Guide to Academic Honesty
Academic Honesty in the Hub
Tips to avoid becoming a victim of academic dishonesty:
• Read the course outline/syllabus for each course and learn each instructor’s expectations.
• Clarify what is expected of you when you are working on a team project, in a study group, or collaborative research project. Learn what you are able to submit as your own.
• Cite your sources. If it is not your original words or ideas, give credit to the person whose words or ideas you are using. Even list the URL of the original source (refer to The Owl at Purdue’s Guide to Citations for more information).
• Submit your own work on papers, reports, projects, and tests.
• Be cautious about where you sit during exams. Distance yourself from others, including your friends, to reduce any temptation to cheat.
• Plan ahead for assignments and exams. Students who feel more prepared are less likely to be insecure about the information and less likely to be dishonest.
• Do not share your assignments. If a classmate has a question, try to help, but do not “give” them the answer.
• Do not use social media to communicate with classmates about assignments or exams.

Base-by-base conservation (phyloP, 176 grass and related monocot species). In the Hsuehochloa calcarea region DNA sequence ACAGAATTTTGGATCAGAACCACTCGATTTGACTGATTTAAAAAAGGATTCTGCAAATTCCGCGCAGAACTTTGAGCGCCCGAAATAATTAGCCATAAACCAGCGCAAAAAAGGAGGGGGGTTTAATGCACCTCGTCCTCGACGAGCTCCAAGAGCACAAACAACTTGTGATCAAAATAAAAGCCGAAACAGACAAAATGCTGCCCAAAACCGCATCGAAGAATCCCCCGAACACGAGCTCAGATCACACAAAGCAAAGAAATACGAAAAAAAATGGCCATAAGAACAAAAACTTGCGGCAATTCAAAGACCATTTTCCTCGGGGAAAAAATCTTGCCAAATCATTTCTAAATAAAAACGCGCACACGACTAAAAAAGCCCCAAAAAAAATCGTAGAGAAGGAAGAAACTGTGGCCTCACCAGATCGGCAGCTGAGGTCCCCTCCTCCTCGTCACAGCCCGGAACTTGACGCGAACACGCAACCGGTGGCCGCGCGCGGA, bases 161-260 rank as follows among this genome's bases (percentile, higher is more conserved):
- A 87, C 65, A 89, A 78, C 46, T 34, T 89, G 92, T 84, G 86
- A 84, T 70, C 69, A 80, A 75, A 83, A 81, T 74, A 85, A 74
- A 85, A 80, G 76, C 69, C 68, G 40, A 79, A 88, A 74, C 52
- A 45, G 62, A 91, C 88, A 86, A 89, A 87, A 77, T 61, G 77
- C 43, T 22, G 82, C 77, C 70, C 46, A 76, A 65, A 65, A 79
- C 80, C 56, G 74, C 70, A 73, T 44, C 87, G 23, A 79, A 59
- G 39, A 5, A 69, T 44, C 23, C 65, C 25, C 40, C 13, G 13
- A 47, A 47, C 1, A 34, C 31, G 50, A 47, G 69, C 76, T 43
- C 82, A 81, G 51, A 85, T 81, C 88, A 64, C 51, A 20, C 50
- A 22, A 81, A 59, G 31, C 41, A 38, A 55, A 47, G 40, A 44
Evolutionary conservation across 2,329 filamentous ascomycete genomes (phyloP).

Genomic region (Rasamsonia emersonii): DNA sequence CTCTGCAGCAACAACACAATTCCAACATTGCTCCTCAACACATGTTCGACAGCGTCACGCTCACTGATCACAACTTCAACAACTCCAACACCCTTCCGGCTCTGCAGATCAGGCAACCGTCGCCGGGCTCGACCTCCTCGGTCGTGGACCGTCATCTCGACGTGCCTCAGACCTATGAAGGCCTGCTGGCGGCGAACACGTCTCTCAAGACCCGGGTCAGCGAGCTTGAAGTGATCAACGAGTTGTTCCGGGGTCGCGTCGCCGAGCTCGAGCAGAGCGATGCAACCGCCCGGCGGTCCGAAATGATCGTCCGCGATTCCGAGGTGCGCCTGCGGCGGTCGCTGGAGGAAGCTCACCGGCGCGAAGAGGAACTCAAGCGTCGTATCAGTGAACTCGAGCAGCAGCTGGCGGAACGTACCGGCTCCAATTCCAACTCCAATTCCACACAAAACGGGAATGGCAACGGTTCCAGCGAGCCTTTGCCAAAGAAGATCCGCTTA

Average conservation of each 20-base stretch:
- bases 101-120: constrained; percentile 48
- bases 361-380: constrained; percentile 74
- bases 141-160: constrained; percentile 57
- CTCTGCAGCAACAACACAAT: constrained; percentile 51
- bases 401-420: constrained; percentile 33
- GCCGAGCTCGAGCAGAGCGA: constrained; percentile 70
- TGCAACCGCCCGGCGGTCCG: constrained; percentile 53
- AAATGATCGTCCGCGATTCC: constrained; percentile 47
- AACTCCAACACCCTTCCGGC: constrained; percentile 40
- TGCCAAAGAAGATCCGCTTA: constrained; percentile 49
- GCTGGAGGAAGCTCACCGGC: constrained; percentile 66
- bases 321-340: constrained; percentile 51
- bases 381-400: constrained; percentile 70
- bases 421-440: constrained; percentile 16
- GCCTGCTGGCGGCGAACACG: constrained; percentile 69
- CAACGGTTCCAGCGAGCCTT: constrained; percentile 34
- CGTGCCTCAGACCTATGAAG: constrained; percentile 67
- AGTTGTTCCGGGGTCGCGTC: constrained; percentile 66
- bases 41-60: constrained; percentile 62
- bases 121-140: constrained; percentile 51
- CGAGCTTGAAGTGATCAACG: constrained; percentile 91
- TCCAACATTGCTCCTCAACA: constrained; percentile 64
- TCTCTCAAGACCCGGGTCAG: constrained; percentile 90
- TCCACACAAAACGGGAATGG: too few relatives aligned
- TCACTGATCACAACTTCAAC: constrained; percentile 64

• Do not post your papers on websites that offer them to other students.
• Do not use websites that offer pre-prepared papers for your own assignments.
• Protect your computer files so that others cannot copy your work.
(adapted from University of Arizona Copyright 2016 © Arizona Board of Regents :: The University of Arizona, Tucson, Arizona)
Academic Dishonesty: any type of cheating that occurs in relation to a formal academic exercise (Wikipedia).
Cheating: using someone else’s words, work, test answers or ideas, so as to give or gain an unfair advantage (Merriam-Webster’s Collegiate Dictionary).
Cite: to quote (a passage, book, author, etc.), especially as an authority (dictionary.reference.com).
Fraud: deliberate deception practiced to secure unfair or unlawful gain (Bow Valley College Academic Honesty Policy).
Plagiarism: stealing and passing off the ideas, images, data or words of another as one’s own, in any academic writing or other project, without crediting the source (Merriam-Webster’s Collegiate Dictionary).
URL: an address that identifies a particular file on the Internet, usually consisting of the protocol, as http, followed by the domain name (dictionary.reference.com).